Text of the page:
There are many species of poppy, but only a few have any significant concentrations of opioids, which can be confusing when buying poppy pods; the species papaver somniferum has the highest concentrations. The potency of poppy pods can vary enormously, depending on e.g. the quality of a harvest and the country of origin, which makes both purchase and dosage difficult. They are also more difficult to obtain and considerably more expensive than almost all other herbs on this list.

Methods of administration: Ingestion of tea made on grinded pods or actual ingestion of the grinded pods as-is or mixed with yoghurt or similar (less common). If you decide to use poppy pod tea, it’s of outmost importance that you know how large doses you’re taking and that you start low and go slow.

Warnings: Poppy pod tea can be highly addictive just like any other opioid if not used sparingly. If you decide to use it, be aware that correct dosage is critical, but unfortunately also notoriously difficult to calculate. Due to the large differences in potency, there have been several cases of fatal overdoses. In other words, this can literally kill you if you’re not careful.

Personal experience: I’ve both made tea on grinded poppy pods and ingested poppy pod powder. The latter supposedly gives stronger effects, but I’m a bit sceptical about this claim. It tastes and smells absolutely bloody awful; I’m not sure I’ve drunk anything fouler in my life. It’s very difficult to down and I’ve had to experiment with different methods of administration.

Poppy pod tea completely neutralizes my anxiety, depression, and suicidality, more so than almost all other herbs on this list. However, it comes with a price: I become very drowsy, foggy, and lethargic. I would not engage in any kind of activity while on poppy pod tea. The afterglow is very pleasant and usually lasts for at least a day, not seldom longer. I no longer use it because of the drowsiness it induces, the high price, suspicions that it might interfere with my prescribe medication, and an unintentional overdose in combination with alcohol.

Despite its extremely effective anxiolytic and antidepressant effects, I can’t recommend poppy pod tea due to the hazards involved. If you should use it all, you should only do it if nothing else works and you’re on the very brink of suicide.



Poppy seeds (Papaver somniferum)

Legality: Possession of poppy seeds is actually illegal in half a dozen countries in the Middle East and East Asia but is legal in the rest of the world and can quite easily be bought in bulk in most countries.

General information: This can be said to be a light version of the above listed poppy pods. Poppy seeds contain opiates just like poppy pods, but in lower concentrations. Hence, large quantities are often needed. Common poppy seeds found in grocery stores can actually be used, as traces of opiates always will remain even if they have been processed. However, unwashed seeds with higher morphine content are preferred; there are special varieties of seeds that are as potent as poppy pods, but they are very difficult to find. Just as with poppy pods, the potency can vary enormously, which makes both purchases and dosage difficult. The effects resemble those of morphine, but are much weaker, at a wild guess 30 % of the strength of morphine at best. The effects can last several hours and the same goes for the afterglow.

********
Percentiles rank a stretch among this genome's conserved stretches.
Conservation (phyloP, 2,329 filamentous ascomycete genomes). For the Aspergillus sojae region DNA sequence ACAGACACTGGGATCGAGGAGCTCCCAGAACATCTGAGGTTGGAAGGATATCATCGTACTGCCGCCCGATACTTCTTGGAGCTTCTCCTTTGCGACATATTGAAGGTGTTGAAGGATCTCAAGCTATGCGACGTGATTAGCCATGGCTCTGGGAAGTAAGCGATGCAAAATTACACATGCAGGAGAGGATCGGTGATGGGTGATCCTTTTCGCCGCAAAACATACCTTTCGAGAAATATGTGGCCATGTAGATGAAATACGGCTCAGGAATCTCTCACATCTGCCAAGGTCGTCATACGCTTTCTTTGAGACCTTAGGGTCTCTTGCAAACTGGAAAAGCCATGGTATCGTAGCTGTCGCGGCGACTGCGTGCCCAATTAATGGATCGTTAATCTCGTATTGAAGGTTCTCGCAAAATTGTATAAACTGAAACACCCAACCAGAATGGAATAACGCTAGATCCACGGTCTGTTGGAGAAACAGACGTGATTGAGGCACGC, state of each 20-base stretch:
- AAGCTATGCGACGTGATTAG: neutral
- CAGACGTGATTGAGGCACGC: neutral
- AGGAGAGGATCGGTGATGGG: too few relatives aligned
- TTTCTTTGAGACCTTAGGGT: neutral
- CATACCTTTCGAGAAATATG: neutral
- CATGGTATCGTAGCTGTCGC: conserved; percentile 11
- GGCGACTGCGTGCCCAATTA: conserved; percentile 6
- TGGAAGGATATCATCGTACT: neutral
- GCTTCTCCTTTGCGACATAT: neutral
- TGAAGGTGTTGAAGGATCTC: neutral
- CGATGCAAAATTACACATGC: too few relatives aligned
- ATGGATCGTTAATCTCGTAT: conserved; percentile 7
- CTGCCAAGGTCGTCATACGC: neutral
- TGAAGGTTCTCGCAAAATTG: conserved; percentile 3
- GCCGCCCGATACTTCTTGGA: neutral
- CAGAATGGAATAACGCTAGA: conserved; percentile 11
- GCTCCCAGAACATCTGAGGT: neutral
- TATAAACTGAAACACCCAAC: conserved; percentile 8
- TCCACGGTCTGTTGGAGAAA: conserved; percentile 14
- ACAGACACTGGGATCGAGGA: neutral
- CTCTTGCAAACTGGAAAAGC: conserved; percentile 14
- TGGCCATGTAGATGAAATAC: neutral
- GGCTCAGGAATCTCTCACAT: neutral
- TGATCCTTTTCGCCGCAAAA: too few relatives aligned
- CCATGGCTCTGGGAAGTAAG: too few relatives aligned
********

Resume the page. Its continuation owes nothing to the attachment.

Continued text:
Methods of administration: Ingestion of tea made on seeds. If you decide to use poppy seed tea, it’s very important that you know how large doses you’re taking and that you start low and go slow.

Warnings: Poppy seed tea can be very addictive if not used sparingly. If you decide to use it, be aware that correct dosage is very important, but unfortunately also notoriously difficult to calculate. Due to the large differences in potency, there have been cases of fatal overdoses. In other words, this can literally kill you if you’re not careful.

Personal experience: Contrary to poppy pod tea, poppy seed tea is easy to down and tastes, not very surprisingly, like poppy seeds albeit less profoundly. As said, the potency varies wildly, so I’ve had quite a few duds. However, when it works it’s a wonderful experience. I become very calm, without becoming as drowsy as I do on poppy pod tea. I just lie down on my couch and enjoy not feeling any anxiety or depression at all. The reason I don’t use it anymore is that it can be a hassle to find potent seeds and because I suspect that it might interfere with my prescribed medication. If you’re sure, really sure, you can handle it and use it in moderation, I really recommend poppy seed tea. If not, stay away from it.